akcja Konin
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VI. The Leszczynskis and the Ejzens (part 3)


Text: Magdalena Krysińska-Kałużna, April 2022

The Jewish Konin, A Place Beyond the Map project as well as the blog that forms part of it, portray the small-town world of the local Jewish community that existed here until the Second World War.

And yet, today is the anniversary of the Warsaw Ghetto Uprising, and just beyond our border there is a war in which people are being brutally murdered again. This is why, in this last blog post about the Leszczyńskis and the Ejzens, we’re recounting memories of Maria Leszczyńska Ejzen, a resident of Konin who was sent to a ghetto as a child.

“I was happy for six years. That was in my family town, Konin, where two families resided: the Leszczyńskis – owners of windmills, watermills and oil mills – and the Ejzens – people with no fortune, who achieved everything through their efforts: doctors, lawyers, bailiffs, even Viennese actors. My father, Majer Juda Ejzen was a barrister. I remember the death of grandpa Ejzen before the war and his orthodox funeral, the wedding under the chuppah of my aunt Mira Leszczyńska. I remember the apartments of my relatives, family gatherings, sabbaths at grandma Rózia’s place, her magical musical potty. Happy six years!

“In 1939 my father was called into the army. Me and Mommy and the Leszczyński family moved to Poddębice, to my great-grandma’s estate and later to Warsaw. We believed that the Germans won’t get so far. I remember a dramatic pilgrimage on a horse carriage through Poland, the bombing, the siege of Warsaw, first blood, corpses.

“Father found us after the capitulation. Konin was already occupied by the Germans, we lost everything, there was nothing to go back to. In November 1940 we moved to the Warsaw Ghetto. My beautiful, Semitic father was not suitable for the Aryan side and we didn’t know anyone in Warsaw, all our relatives were sent to the ghetto.

“We moved into a large, multi-unit apartment at Nowolipki Street, right by the wall. Father started working as a laborer in a mill. He was supporting the whole family: grandma Rózia Leszczyńska, aunt Hanka Nasielska with her parents, uncle Ickowicz. We ate together and in decreasing quantities. Back then I liked the ghetto. I’d go to kindergarten, to the garden. I went to a play titled Dobry Doktor Ojboli (English: Good Doctor Ow-it-hurts), a huge experience. Mommy taught me to read and write, to no avail.

“Then, the hunger began and I fell ill with typhus. Grandma Rózia would sit by my side and tell me stories from our family life as if they were fables. I remember all of them! Then I got gangrene on my hands and legs. It got bad again. I still can see my grandma tearing a bed sheet apart, soaking it in boiling water – the only medicine available – and wraps it around my fingers…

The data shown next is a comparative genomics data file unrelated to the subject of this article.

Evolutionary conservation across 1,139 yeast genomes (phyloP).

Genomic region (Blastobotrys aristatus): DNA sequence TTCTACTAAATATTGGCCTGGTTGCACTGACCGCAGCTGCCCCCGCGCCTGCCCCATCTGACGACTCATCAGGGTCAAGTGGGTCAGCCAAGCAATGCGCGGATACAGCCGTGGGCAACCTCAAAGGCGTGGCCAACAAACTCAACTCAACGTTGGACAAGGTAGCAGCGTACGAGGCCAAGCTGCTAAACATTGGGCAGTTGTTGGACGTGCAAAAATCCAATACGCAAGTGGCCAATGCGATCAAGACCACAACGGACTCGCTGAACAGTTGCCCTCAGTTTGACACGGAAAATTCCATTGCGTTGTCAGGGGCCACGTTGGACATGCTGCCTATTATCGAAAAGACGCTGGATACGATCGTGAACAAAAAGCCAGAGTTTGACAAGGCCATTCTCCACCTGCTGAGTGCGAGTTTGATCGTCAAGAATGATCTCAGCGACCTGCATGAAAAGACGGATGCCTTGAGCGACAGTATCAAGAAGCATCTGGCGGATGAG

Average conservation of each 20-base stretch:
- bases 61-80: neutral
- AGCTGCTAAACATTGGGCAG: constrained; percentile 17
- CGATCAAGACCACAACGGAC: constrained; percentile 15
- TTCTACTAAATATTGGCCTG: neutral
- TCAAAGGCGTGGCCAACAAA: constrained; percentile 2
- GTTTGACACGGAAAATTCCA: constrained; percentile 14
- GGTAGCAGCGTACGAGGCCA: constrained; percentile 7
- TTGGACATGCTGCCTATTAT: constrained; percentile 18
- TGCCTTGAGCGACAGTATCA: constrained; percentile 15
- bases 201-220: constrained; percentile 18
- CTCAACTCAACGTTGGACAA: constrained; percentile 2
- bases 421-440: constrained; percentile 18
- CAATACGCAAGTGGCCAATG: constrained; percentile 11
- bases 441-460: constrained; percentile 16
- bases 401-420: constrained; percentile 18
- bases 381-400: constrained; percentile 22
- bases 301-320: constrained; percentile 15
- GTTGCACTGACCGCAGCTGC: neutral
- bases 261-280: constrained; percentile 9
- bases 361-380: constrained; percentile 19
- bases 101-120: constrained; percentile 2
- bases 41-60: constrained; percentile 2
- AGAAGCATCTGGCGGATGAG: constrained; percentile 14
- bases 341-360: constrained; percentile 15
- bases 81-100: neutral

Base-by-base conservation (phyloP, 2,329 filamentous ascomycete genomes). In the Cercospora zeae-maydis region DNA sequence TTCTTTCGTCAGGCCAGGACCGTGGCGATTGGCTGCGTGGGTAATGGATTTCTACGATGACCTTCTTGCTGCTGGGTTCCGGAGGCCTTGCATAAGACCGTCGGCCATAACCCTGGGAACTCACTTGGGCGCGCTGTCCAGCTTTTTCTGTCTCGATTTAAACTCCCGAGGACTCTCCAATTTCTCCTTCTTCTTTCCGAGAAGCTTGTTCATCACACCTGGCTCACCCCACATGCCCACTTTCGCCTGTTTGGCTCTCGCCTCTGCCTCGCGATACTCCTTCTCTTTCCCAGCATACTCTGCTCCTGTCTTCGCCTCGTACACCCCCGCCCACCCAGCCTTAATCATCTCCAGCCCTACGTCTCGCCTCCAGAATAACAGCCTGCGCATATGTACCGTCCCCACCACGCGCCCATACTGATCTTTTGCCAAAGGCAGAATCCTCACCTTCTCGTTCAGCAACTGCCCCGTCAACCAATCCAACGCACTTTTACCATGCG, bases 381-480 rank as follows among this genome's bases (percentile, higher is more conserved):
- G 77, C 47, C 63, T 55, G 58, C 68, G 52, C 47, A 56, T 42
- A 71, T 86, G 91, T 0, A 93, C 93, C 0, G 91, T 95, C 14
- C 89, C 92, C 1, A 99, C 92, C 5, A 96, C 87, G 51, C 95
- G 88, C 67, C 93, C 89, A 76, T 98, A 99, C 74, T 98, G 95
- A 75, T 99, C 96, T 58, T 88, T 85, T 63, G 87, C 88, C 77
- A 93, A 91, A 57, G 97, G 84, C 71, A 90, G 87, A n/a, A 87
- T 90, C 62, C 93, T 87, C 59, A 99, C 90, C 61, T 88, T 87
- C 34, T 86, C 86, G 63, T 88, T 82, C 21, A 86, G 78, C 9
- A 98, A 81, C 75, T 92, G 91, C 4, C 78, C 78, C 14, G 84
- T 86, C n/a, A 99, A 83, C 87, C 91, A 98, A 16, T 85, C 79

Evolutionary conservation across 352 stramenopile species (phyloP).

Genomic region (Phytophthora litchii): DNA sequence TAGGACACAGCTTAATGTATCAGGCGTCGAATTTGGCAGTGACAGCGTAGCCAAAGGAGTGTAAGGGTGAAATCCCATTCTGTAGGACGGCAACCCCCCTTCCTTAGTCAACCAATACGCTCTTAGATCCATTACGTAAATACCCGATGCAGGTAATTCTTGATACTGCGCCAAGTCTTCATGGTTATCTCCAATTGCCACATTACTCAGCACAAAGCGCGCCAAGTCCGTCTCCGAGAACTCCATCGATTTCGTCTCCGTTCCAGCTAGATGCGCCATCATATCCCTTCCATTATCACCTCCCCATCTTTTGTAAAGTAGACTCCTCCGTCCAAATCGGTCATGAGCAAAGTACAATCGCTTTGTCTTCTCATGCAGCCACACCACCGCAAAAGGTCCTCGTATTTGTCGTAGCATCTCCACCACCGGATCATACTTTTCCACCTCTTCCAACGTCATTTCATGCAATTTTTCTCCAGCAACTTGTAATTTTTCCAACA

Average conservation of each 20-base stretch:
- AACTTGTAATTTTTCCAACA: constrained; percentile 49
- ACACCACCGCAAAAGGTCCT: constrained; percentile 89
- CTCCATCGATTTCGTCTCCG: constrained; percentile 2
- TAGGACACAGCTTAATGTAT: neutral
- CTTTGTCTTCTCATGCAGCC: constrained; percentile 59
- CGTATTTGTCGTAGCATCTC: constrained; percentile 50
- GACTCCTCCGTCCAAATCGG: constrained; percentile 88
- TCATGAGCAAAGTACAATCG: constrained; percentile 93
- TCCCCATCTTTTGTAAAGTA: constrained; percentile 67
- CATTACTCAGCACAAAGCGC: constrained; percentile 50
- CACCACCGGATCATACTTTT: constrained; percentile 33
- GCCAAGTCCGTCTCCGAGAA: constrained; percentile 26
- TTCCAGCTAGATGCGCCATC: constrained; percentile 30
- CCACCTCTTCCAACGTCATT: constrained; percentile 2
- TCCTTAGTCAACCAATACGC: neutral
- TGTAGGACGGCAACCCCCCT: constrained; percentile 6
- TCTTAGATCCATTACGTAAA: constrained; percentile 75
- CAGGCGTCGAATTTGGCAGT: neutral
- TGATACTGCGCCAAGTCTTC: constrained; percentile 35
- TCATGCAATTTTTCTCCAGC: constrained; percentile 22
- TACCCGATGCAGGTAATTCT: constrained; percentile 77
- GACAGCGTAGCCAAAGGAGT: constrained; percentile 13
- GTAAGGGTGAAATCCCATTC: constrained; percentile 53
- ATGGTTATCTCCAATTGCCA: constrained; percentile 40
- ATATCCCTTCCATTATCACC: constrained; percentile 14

“We had to move out from Nowolipki, because the apartment was too large and there were too many people. It was difficult to hide. My parents, Grandma Rózia and I joined the Toebbens Block to Leszno. I don’t know where the others went. I never saw a single one of them ever again. They vanished into thin air, disappeared without a trace.

“In Leszno Grandma Rózia died. She was in a storage room on the ground floor, she had a heart disease and couldn’t walk. We would block the storage room door with a wardrobe. We hid in the basement until Mommy got her number from Toebbens. One day we returned after a blockade, the wardrobe was untouched, in front of the storage room door, but the room was empty. The duvet was thrown aside. Grandma was gone. Daddy said ‘She went to Heaven.’ We all cried terribly.

“Leszno was constant alarms. A blockade – must hide, run home, hours without moving, waiting for the Germans to leave our home, awful fear about Father, if he survived. Once the Germans ran into our backyard, Mommy and I didn’t manage to go down in the shelter in time and with a large group of other people were pushed into a corner by the Germans. They fired at us one volley, but neither Mommy nor I got injured. We fell under the corpses of the others and survived.

“Yet another time, the Germans pulled us out of the shelter and I got mixed up in the group being led to Umschagplatz. I don’t know how this happened, but I ended up alone on an upper floor of a building at Umschlagplatz. I was standing ankle-deep in shit, then suddenly I hear ‘Marychna!’ It was my dearest Daddy. He carried me under his topcoat, on his back. I was holding on under his armpits. I was so small and thin that no one could see me. He bribed everyone. Sometimes at night I can hear a voice shouting ‘Marychna!’ and I run, but there’s no one there.”*

*Maria Leszczyńska Ejzen, Jestem cała z tamtego świata (English: I’m all from that other world), Oficyna Bibliofilów, 1999, pp. 4-6.

Translation: Ada Kałużna

Marychna Leszczyńska. Birthday, 1939.

Marychna Leszczyńska. Birthday, 1939. On the photo depicted are also twins Dziunia and Ewunia Bułka and Rysio Margules.

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